By Amanda Whitfort, David Dudgeon
We refer to the report ("Tortoise smugglers to shell out fines", March 15) concerning two Egyptian men who imported 128 spider and radiated tortoises into Hong Kong to "protect the rare creatures from political turmoil in their country".
The conservation assessment of these tortoises on the authoritative global Red List of Endangered Species is that they are critically endangered, and projections are that they may be extinct in the wild within a generation. Collection for international trade is a major threat to these species.
Accordingly, they are listed on the highest grade (Appendix 1) of the Convention on International Trade in Endangered Species (to which Hong Kong is a signatory) and an export permit is needed proving that strict conditions concerning the survival of that species have been met.
International smuggling of these tortoises in Asia has been well documented, in part because of the myth that tortoise livers confer health benefits.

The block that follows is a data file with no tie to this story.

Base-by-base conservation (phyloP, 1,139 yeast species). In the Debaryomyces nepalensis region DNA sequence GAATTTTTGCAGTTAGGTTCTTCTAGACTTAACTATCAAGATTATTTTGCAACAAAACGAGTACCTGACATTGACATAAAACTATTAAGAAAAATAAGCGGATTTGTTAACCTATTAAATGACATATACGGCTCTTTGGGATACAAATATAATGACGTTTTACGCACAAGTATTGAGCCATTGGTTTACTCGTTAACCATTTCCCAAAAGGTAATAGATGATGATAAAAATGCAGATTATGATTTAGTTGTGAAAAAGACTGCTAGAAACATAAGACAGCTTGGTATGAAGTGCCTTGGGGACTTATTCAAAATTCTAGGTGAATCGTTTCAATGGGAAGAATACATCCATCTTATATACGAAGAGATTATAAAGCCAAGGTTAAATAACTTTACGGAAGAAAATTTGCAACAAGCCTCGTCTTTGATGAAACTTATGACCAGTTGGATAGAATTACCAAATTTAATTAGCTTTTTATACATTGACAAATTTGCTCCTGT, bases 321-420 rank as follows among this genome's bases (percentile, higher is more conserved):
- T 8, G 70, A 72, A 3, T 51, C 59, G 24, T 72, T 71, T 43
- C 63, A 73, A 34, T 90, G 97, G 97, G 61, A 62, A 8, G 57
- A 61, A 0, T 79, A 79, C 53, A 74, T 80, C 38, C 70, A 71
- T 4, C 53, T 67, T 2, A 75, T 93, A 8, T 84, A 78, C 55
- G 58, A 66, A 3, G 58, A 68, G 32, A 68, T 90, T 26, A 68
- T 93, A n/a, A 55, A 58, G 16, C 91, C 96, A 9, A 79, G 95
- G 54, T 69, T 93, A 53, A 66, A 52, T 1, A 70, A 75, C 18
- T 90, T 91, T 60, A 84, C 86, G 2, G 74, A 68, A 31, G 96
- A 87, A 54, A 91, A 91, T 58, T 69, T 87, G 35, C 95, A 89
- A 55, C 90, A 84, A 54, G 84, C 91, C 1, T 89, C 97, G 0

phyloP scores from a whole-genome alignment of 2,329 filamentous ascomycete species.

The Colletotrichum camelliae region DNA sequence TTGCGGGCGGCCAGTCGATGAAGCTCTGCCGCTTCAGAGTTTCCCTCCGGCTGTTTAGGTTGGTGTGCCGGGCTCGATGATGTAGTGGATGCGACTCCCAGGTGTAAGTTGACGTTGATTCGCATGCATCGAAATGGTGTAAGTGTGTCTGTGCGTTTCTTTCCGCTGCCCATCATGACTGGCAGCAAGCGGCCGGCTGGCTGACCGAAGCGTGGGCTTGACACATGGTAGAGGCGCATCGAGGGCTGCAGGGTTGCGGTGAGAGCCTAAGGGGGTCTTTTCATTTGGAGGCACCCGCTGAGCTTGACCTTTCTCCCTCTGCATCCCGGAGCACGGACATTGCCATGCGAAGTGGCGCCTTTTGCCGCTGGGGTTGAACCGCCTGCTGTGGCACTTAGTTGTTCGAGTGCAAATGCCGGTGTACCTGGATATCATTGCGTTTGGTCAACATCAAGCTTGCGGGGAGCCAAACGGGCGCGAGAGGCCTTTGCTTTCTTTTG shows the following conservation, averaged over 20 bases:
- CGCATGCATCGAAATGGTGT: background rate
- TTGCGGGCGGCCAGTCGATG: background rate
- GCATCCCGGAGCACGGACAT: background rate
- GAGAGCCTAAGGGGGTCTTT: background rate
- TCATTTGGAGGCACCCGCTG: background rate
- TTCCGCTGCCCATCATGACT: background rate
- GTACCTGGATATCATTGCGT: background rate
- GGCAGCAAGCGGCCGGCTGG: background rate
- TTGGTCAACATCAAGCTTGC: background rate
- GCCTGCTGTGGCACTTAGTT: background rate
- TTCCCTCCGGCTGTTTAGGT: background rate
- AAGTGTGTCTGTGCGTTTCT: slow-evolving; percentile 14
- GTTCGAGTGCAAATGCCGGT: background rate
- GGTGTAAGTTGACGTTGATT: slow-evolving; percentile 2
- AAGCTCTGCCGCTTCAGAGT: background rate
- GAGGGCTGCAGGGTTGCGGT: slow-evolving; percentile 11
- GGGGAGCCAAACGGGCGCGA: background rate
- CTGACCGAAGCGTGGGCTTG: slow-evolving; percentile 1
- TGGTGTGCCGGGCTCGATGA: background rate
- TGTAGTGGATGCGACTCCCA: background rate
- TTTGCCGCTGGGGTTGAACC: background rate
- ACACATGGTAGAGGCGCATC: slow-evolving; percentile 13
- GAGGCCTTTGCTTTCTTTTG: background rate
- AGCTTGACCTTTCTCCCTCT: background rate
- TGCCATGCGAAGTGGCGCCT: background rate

Your report states that the court accepted in mitigation the assertion that the accused had been concerned about the fate of the tortoises in Egypt and intended to take them overseas for breeding.
This is extremely surprising given the tortoises concerned are not native to Egypt or mainland Africa, but are endemic to Madagascar. On the back of this mitigation, a two-month jail sentence was suspended for 18 months and the accused need serve no prison time.
All of this information, about the conservation status of these tortoises, is available to anyone doing a two-minute internet search. Given that fact, one wonders what advice the relevant government departments gave the court. In addition, it is pertinent to question the deterrence associated with a fine of HK$45,000 for illegal import of more than 100 of a critically endangered species with a market value exceeding HK$300,000. The fine is especially paltry in view of the additional conviction of the pair for animal cruelty.
The animals were found stuffed head to tail in knotted stockings inside checked-in luggage.
The message here is clear: the Hong Kong legal system does not treat the international trade in endangered wildlife with the seriousness that it deserves. It is high time that changed.